Stamen and pollen.

Each stamen generally bears four pollen-sacs (microsporangia) which are associated to form the anther, and carried up on a stalk or filament. The development of the microsporangia and the contained spores (pollen-grains) is closely comparable with that of the microsporangia in Gymnosperms or heterosporous ferns. The pollen is set free by the opening (dehiscence) of the anther, generally by means of longitudinal slits, but sometimes by pores, as in the heath family (Ericaceae), or by valves, as in the barberry. It is then dropped or carried by some external agent, wind, water or some member of the animal kingdom, on to the receptive surface of the carpel of the same or another flower. The carpel, or aggregate of carpels forming the pistil or gynaeceum, comprises an ovary containing one or more ovules and a receptive surface or stigma; the stigma is sometimes carried up on a style. The mature pollen-grain is, like other spores, a single cell; except in the case of some submerged aquatic plants, it has a double wall, a thin delicate wall of unaltered cellulose, the endospore or intine, and a tough outer cuticularized exospore or extine. The exospore often bears spines or warts, or is variously sculptured, and the character of the markings is often of value for the distinction of genera or higher groups. Germination of the microspore begins before it leaves the pollen-sac. In very few cases has anything representing prothallial development been observed; generally a small cell (the antheridial or generative cell) is cut off, leaving a larger tube-cell. When placed on the stigma, under favourable circumstances, the pollen-grain puts forth a pollen-tube which grows down the tissue of the style to the ovary, and makes its way along the placenta, guided by projections or hairs, to the mouth of an ovule. The nucleus of the tube-cell has meanwhile passed into the tube, as does also the generative nucleus which divides to form two male- or sperm-cells. The male-cells are carried to their destination in the tip of the pollen-tube.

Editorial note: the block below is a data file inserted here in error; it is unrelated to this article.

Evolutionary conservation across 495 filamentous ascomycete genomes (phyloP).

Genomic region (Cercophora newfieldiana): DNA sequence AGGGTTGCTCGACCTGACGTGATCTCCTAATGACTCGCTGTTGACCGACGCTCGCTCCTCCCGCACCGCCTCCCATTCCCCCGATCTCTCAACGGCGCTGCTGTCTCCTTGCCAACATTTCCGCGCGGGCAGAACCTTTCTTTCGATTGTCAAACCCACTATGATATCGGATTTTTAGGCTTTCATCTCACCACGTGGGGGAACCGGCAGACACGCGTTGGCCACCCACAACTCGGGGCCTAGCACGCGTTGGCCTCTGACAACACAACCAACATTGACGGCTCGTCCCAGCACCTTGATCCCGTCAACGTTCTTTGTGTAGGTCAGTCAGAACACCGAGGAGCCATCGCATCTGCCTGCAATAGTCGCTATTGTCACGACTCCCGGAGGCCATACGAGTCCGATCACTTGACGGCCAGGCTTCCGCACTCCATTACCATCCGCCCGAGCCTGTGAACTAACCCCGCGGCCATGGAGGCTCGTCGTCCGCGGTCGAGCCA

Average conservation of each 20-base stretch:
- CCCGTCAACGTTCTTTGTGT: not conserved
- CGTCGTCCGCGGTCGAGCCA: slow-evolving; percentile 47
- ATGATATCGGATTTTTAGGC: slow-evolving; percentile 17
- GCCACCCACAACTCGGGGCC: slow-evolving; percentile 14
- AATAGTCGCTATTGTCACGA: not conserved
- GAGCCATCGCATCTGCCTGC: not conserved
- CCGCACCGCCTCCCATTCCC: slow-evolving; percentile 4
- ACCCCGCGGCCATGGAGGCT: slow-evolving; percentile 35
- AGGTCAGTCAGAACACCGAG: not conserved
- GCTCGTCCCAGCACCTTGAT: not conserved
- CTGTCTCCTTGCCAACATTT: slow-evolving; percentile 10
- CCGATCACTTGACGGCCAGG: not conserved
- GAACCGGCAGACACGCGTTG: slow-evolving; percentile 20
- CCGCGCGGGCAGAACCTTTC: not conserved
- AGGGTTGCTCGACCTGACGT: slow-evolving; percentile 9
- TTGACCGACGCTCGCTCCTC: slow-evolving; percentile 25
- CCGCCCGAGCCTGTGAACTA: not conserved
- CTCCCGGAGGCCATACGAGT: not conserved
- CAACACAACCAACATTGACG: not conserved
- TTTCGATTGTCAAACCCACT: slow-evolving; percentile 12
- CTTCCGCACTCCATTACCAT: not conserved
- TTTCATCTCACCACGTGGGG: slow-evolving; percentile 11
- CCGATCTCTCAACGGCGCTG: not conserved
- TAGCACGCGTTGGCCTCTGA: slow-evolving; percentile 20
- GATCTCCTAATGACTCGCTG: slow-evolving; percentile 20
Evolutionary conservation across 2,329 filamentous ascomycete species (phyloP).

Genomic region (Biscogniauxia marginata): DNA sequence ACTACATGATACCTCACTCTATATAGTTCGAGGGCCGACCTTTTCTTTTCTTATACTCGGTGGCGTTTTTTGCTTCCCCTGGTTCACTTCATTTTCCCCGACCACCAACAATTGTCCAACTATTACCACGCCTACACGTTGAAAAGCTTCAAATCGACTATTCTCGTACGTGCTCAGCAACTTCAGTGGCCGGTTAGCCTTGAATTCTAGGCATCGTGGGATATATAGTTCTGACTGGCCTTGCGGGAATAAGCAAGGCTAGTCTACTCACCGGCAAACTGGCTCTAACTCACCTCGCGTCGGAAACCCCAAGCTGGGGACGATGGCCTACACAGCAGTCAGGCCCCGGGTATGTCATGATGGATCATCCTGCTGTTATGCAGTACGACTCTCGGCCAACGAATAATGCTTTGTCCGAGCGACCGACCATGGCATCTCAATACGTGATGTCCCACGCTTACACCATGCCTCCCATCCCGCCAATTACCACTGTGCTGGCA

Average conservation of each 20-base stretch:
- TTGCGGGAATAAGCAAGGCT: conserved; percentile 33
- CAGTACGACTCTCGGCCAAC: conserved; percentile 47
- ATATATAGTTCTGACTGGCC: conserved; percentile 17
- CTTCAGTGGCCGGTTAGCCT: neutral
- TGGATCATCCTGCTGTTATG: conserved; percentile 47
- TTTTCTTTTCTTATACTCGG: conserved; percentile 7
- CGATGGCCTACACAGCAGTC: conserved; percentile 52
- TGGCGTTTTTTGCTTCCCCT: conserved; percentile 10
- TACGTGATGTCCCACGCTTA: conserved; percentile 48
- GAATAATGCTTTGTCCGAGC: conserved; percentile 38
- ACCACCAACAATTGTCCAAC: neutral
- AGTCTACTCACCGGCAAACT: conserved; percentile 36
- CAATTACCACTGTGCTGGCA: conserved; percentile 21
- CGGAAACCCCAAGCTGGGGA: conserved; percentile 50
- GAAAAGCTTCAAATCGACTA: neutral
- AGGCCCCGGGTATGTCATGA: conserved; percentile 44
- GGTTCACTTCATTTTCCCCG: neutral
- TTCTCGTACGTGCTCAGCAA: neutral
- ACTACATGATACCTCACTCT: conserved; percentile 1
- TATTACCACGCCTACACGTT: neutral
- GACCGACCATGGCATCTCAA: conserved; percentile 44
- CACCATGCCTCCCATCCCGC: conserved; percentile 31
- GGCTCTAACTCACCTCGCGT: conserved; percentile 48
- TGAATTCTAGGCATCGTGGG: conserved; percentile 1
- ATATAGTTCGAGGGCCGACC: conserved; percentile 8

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Pistil and embryo-sac.

The ovary contains one or more ovules borne on a placenta, which is generally some part of the ovary-wall. The development of the ovule, which represents the macrosporangium, is very similar to the process in Gymnosperms; when mature it consists of one or two coats surrounding the central nucellus, except at the apex where an opening, the micropyle, is left. The nucellus is a cellular tissue enveloping one large cell, the embryo-sac or macrospore. The germination of the macrospore consists in the repeated division of its nucleus to form two groups of four, one group at each end of the embryo-sac. One nucleus from each group, the polar nucleus, passes to the centre of the sac, where the two fuse to form the so-called definitive nucleus. Of the three cells at the micropylar end of the sac, all naked cells (the so-called egg-apparatus), one is the egg-cell or oosphere, the other two, which may be regarded as representing abortive egg-cells (in rare cases capable of fertilization), are known as synergidae. The three cells at the opposite end are known as antipodal cells and become invested with a cell-wall. The gametophyte or prothallial generation is thus extremely reduced, consisting of but little more than the male and female sexual cells—the two sperm-cells in the pollen-tube and the egg-cell (with the synergidae) in the embryo-sac.

Fertilization.